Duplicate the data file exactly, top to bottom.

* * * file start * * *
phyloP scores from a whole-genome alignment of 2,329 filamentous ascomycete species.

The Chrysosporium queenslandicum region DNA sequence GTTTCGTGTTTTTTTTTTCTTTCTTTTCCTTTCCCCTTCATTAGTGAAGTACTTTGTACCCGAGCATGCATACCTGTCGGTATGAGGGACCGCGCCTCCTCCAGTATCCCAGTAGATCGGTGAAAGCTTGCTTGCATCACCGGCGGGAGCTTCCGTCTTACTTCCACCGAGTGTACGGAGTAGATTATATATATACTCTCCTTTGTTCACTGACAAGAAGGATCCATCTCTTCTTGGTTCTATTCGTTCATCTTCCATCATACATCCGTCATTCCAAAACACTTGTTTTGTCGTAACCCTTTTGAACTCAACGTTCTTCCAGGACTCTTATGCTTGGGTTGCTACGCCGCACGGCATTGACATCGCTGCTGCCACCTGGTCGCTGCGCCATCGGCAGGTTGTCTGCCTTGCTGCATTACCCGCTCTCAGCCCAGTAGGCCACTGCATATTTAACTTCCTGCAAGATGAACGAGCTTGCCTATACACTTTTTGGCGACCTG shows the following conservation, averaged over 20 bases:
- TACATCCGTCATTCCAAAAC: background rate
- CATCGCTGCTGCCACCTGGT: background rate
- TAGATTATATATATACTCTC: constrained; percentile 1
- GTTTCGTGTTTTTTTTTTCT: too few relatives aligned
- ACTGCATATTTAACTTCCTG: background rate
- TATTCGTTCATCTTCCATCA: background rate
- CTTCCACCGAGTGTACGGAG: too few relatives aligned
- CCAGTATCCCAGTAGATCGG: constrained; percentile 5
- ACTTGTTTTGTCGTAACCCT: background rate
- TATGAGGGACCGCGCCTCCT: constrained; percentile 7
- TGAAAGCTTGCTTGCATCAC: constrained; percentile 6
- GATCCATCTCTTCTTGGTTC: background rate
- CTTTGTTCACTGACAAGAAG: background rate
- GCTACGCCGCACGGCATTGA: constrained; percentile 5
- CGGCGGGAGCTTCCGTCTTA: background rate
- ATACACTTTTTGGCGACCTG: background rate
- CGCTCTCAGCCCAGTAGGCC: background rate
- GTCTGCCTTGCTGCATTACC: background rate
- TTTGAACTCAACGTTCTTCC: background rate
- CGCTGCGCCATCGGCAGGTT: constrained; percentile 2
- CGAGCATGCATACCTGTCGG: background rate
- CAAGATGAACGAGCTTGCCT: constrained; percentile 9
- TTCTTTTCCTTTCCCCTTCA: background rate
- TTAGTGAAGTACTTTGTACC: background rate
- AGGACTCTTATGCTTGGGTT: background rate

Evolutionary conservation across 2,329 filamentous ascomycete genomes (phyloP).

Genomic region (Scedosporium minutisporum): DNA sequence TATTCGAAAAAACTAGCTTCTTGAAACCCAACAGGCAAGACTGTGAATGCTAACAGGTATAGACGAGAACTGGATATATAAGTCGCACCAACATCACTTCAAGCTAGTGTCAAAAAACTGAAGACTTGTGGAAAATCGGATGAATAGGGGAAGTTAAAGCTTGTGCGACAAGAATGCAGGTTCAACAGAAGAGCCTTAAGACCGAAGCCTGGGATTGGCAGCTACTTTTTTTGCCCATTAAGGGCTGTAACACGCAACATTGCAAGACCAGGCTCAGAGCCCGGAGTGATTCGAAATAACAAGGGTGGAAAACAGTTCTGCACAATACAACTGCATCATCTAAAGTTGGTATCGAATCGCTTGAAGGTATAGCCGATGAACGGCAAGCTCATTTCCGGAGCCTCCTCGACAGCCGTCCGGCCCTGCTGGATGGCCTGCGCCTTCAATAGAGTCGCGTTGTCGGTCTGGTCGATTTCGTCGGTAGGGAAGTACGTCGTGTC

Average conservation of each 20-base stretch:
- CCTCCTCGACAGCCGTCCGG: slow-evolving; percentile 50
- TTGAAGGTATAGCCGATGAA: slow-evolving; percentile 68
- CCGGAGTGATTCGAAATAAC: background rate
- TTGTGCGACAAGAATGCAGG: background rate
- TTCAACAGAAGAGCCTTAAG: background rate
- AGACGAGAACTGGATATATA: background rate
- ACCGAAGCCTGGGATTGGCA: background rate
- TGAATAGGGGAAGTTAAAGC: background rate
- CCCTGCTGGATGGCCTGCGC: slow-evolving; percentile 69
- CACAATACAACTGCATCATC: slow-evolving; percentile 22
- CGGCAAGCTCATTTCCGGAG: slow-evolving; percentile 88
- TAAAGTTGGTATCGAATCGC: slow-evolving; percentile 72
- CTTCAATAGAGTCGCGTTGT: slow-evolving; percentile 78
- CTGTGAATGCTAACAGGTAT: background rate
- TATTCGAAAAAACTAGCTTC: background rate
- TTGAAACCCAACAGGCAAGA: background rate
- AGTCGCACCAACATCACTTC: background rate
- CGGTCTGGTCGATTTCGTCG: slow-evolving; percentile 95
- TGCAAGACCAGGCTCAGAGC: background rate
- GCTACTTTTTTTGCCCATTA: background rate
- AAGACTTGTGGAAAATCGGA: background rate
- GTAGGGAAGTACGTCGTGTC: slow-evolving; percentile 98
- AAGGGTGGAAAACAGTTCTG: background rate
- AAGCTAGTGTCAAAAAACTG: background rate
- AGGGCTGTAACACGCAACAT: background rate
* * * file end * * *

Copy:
phyloP scores from a whole-genome alignment of 2,329 filamentous ascomycete species.

The Chrysosporium queenslandicum region DNA sequence GTTTCGTGTTTTTTTTTTCTTTCTTTTCCTTTCCCCTTCATTAGTGAAGTACTTTGTACCCGAGCATGCATACCTGTCGGTATGAGGGACCGCGCCTCCTCCAGTATCCCAGTAGATCGGTGAAAGCTTGCTTGCATCACCGGCGGGAGCTTCCGTCTTACTTCCACCGAGTGTACGGAGTAGATTATATATATACTCTCCTTTGTTCACTGACAAGAAGGATCCATCTCTTCTTGGTTCTATTCGTTCATCTTCCATCATACATCCGTCATTCCAAAACACTTGTTTTGTCGTAACCCTTTTGAACTCAACGTTCTTCCAGGACTCTTATGCTTGGGTTGCTACGCCGCACGGCATTGACATCGCTGCTGCCACCTGGTCGCTGCGCCATCGGCAGGTTGTCTGCCTTGCTGCATTACCCGCTCTCAGCCCAGTAGGCCACTGCATATTTAACTTCCTGCAAGATGAACGAGCTTGCCTATACACTTTTTGGCGACCTG shows the following conservation, averaged over 20 bases:
- TACATCCGTCATTCCAAAAC: background rate
- CATCGCTGCTGCCACCTGGT: background rate
- TAGATTATATATATACTCTC: constrained; percentile 1
- GTTTCGTGTTTTTTTTTTCT: too few relatives aligned
- ACTGCATATTTAACTTCCTG: background rate
- TATTCGTTCATCTTCCATCA: background rate
- CTTCCACCGAGTGTACGGAG: too few relatives aligned
- CCAGTATCCCAGTAGATCGG: constrained; percentile 5
- ACTTGTTTTGTCGTAACCCT: background rate
- TATGAGGGACCGCGCCTCCT: constrained; percentile 7
- TGAAAGCTTGCTTGCATCAC: constrained; percentile 6
- GATCCATCTCTTCTTGGTTC: background rate
- CTTTGTTCACTGACAAGAAG: background rate
- GCTACGCCGCACGGCATTGA: constrained; percentile 5
- CGGCGGGAGCTTCCGTCTTA: background rate
- ATACACTTTTTGGCGACCTG: background rate
- CGCTCTCAGCCCAGTAGGCC: background rate
- GTCTGCCTTGCTGCATTACC: background rate
- TTTGAACTCAACGTTCTTCC: background rate
- CGCTGCGCCATCGGCAGGTT: constrained; percentile 2
- CGAGCATGCATACCTGTCGG: background rate
- CAAGATGAACGAGCTTGCCT: constrained; percentile 9
- TTCTTTTCCTTTCCCCTTCA: background rate
- TTAGTGAAGTACTTTGTACC: background rate
- AGGACTCTTATGCTTGGGTT: background rate

Evolutionary conservation across 2,329 filamentous ascomycete genomes (phyloP).

Genomic region (Scedosporium minutisporum): DNA sequence TATTCGAAAAAACTAGCTTCTTGAAACCCAACAGGCAAGACTGTGAATGCTAACAGGTATAGACGAGAACTGGATATATAAGTCGCACCAACATCACTTCAAGCTAGTGTCAAAAAACTGAAGACTTGTGGAAAATCGGATGAATAGGGGAAGTTAAAGCTTGTGCGACAAGAATGCAGGTTCAACAGAAGAGCCTTAAGACCGAAGCCTGGGATTGGCAGCTACTTTTTTTGCCCATTAAGGGCTGTAACACGCAACATTGCAAGACCAGGCTCAGAGCCCGGAGTGATTCGAAATAACAAGGGTGGAAAACAGTTCTGCACAATACAACTGCATCATCTAAAGTTGGTATCGAATCGCTTGAAGGTATAGCCGATGAACGGCAAGCTCATTTCCGGAGCCTCCTCGACAGCCGTCCGGCCCTGCTGGATGGCCTGCGCCTTCAATAGAGTCGCGTTGTCGGTCTGGTCGATTTCGTCGGTAGGGAAGTACGTCGTGTC

Average conservation of each 20-base stretch:
- CCTCCTCGACAGCCGTCCGG: slow-evolving; percentile 50
- TTGAAGGTATAGCCGATGAA: slow-evolving; percentile 68
- CCGGAGTGATTCGAAATAAC: background rate
- TTGTGCGACAAGAATGCAGG: background rate
- TTCAACAGAAGAGCCTTAAG: background rate
- AGACGAGAACTGGATATATA: background rate
- ACCGAAGCCTGGGATTGGCA: background rate
- TGAATAGGGGAAGTTAAAGC: background rate
- CCCTGCTGGATGGCCTGCGC: slow-evolving; percentile 69
- CACAATACAACTGCATCATC: slow-evolving; percentile 22
- CGGCAAGCTCATTTCCGGAG: slow-evolving; percentile 88
- TAAAGTTGGTATCGAATCGC: slow-evolving; percentile 72
- CTTCAATAGAGTCGCGTTGT: slow-evolving; percentile 78
- CTGTGAATGCTAACAGGTAT: background rate
- TATTCGAAAAAACTAGCTTC: background rate
- TTGAAACCCAACAGGCAAGA: background rate
- AGTCGCACCAACATCACTTC: background rate
- CGGTCTGGTCGATTTCGTCG: slow-evolving; percentile 95
- TGCAAGACCAGGCTCAGAGC: background rate
- GCTACTTTTTTTGCCCATTA: background rate
- AAGACTTGTGGAAAATCGGA: background rate
- GTAGGGAAGTACGTCGTGTC: slow-evolving; percentile 98
- AAGGGTGGAAAACAGTTCTG: background rate
- AAGCTAGTGTCAAAAAACTG: background rate
- AGGGCTGTAACACGCAACAT: background rate